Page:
Thursday, February 26, 2015

Simple Loose Leaf, Gyokuro Green

Simple Loose Leaf Description:
Gyokuro is matured under full shade for three weeks and has an aroma of orange blossoms.  With savory and earthy tones this tea also has the memories of nori with a faint whisper of french beans and cucumbers.  Gyokuro is an exceptional tea that demands a unique brewing method to reach its full potential.  Using a lower water temperature is key.  Use water between 120 F and 140 F when brewing.  Use 1 to 2 grams of tea per ounce of water and let the tea steep for 5 minutes for the first steeping.  Subsequent steepings require only a minute or two.

Sample provided by Simple Loose Leaf

My Review:
I am not well versed in Japanese green teas. I know all the cool kids are doing it, but I have always heard the beat of a different drum I guess. Well, today I break from my non-comformity and review this offering from Simple Loose Leaf.

This one was included in the monthly tea subscription box I received for review. This box contained 5 sample bags, 2 reusable cloth tea bags, and detailed instruction. It was well packed.

The resealable sample has a fancy but clean label with description and brewing instructions. That is a good thing as I would have done this all wrong.

The dry leaf has a grassy scent with citrus notes. Removing about half the sample, this is grassy green and chopped pieces of leaf.

The instructions say to use 1 to 2 grams per ounce of water. Further research on the internet claims 1 tsp of gyokuro is equivalent to 4 g. I used two tsp.

The next step is to heat the water to between 120 and 140 F. Seriously? I know people who have their water heater set higher. Further research says you can use hotter water but it won't taste as good. So, 125 F, is what I shot for with my kettle. That is a lot harder than it sounds. Water heats really fast to that low of a temperature, so watch closely.

The tea was steeped in my clear glass teapot for 5 minutes. Yep, that seems like a long time but the water is really cool. The leaf pieces danced their slow ballet, separating to the top and bottom of the pot. The liquor is very lightly green tinted sunshine. The wet leaf is now a deep lush forest green. The aroma is grassy and just a touch green bean.

This tea seems a little fussy compared to most of what I brew. Let's see if it is worth the effort...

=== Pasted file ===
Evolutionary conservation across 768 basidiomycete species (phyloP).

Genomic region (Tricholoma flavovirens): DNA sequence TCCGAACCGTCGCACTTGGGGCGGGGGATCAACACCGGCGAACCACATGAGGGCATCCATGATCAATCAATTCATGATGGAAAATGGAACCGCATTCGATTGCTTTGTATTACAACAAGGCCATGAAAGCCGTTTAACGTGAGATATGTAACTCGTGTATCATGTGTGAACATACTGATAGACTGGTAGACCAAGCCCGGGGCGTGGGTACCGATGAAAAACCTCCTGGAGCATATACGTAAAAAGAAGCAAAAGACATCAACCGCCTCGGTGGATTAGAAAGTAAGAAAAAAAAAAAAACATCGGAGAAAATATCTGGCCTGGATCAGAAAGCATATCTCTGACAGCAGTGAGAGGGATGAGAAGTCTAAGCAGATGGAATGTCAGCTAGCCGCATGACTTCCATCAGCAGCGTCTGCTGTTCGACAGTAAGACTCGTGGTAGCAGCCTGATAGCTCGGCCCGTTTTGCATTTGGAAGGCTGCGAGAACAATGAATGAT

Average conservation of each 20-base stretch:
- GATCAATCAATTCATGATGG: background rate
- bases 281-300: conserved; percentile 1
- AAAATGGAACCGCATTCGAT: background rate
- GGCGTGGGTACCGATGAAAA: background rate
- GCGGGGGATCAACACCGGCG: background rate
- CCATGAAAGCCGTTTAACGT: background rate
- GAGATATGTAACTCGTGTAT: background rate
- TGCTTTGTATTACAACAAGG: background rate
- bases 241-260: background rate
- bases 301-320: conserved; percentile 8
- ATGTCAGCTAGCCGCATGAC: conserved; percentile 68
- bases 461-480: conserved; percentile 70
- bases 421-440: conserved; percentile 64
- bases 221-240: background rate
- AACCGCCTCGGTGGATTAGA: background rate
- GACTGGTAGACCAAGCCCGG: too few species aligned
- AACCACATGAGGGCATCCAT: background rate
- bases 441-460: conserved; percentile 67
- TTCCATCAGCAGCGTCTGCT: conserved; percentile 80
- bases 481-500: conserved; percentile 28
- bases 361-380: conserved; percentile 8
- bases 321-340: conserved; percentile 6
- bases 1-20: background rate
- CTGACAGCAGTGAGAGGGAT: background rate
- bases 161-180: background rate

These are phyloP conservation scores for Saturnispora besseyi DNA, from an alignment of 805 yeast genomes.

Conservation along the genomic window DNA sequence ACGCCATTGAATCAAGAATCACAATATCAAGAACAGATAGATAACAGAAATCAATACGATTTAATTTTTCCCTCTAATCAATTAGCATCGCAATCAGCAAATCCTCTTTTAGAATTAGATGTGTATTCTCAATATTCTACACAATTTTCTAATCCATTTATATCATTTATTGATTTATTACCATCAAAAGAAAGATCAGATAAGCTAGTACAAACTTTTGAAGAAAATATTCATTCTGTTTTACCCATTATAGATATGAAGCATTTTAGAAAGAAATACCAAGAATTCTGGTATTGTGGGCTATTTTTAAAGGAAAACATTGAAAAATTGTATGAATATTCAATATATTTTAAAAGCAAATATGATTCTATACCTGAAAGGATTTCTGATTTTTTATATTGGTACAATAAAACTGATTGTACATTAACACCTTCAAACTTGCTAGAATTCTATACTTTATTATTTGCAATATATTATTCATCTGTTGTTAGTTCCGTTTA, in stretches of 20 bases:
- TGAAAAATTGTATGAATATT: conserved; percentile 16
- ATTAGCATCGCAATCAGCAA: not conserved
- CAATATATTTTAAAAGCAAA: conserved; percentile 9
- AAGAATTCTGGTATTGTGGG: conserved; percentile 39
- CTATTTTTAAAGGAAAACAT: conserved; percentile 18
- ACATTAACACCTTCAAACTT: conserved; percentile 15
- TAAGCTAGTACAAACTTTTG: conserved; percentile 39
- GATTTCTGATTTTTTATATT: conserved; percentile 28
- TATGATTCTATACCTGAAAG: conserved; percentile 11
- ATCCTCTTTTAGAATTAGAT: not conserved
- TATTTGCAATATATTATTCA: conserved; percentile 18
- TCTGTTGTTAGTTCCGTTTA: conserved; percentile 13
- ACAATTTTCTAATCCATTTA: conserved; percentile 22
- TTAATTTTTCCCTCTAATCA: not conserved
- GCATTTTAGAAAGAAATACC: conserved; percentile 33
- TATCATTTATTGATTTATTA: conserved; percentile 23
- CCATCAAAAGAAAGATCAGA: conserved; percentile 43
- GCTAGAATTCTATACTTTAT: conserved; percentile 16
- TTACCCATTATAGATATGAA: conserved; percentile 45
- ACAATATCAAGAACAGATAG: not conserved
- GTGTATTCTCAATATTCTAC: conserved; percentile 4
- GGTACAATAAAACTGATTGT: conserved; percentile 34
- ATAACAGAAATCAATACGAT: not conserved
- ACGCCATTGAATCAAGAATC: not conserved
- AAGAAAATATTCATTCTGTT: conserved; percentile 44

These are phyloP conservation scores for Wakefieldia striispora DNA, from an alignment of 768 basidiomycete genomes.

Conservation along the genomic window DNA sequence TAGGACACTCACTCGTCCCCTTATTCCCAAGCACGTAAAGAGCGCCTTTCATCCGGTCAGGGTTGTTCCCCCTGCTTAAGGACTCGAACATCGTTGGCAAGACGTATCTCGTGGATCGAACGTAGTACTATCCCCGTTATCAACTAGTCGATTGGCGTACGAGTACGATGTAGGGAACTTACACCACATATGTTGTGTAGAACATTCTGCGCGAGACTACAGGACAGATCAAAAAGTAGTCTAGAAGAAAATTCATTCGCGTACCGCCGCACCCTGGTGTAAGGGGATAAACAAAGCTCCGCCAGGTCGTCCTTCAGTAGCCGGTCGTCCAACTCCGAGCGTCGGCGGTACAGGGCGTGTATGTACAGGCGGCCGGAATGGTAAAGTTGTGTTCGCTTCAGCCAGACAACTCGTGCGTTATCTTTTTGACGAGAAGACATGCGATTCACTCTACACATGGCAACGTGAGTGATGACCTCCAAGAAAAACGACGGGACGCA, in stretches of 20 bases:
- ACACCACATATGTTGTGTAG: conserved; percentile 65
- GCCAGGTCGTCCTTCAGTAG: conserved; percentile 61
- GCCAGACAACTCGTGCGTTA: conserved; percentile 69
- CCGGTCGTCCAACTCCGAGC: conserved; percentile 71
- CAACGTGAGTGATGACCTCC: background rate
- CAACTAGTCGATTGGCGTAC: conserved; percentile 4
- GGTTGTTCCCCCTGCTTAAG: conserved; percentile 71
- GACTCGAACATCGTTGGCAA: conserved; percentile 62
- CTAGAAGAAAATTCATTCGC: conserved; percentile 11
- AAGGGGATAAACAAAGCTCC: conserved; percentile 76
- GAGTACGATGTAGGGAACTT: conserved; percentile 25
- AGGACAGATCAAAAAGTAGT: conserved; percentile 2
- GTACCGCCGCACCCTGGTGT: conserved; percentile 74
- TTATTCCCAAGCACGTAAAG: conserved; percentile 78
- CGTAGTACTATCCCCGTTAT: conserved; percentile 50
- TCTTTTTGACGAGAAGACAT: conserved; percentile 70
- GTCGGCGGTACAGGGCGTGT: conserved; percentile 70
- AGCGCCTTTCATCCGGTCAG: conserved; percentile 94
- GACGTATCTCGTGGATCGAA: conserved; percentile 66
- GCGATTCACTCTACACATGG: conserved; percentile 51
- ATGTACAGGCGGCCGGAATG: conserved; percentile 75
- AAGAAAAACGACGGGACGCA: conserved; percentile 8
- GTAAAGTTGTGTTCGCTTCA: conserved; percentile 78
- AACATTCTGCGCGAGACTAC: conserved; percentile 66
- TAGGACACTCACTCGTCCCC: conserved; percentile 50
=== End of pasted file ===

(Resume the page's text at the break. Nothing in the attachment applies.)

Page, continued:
This is way cooler than I think most people prefer to drink their tea, however it is the perfect temperature for my tastes. I am not noticing any hint of bitterness and only the slightest tongue tingle. My first thought was 'grassy' but after another sip I realize it is far more complex than one simple word. I think Simple Loose Leaf comes pretty close in their description.

This really does have some orange blossom, except I taste it rather than catching it in the aroma. I am also catching the cucumber notes. I love that flavor in a tea, so I notice it as more than a whisper. They also note this as savory and I agree. It has the sensation of salty with out the salt. A fellow Steepster friend said that was the perfect description of umami. So, yeah, this tastes umami :) Others found this to be sweet. To me, there is little sweetness. It's almost like it is seasoned with dill. The aftertaste is drying, on the other hand the grassy, cucumber, and dill lingers long in the aftertaste.

This should steep a few more times. The instructions say to only steep a minute or two after the first cup. I can do that. The second cup is similar to the first. There is less distinctive cucumber and the introduction of a light earthiness.

I am pleasantly impressed. My first experience with Gyokuro was a little fussy but definitely worth the effort.

You can find Simple Loose Leaf, Gyokuro Green here.

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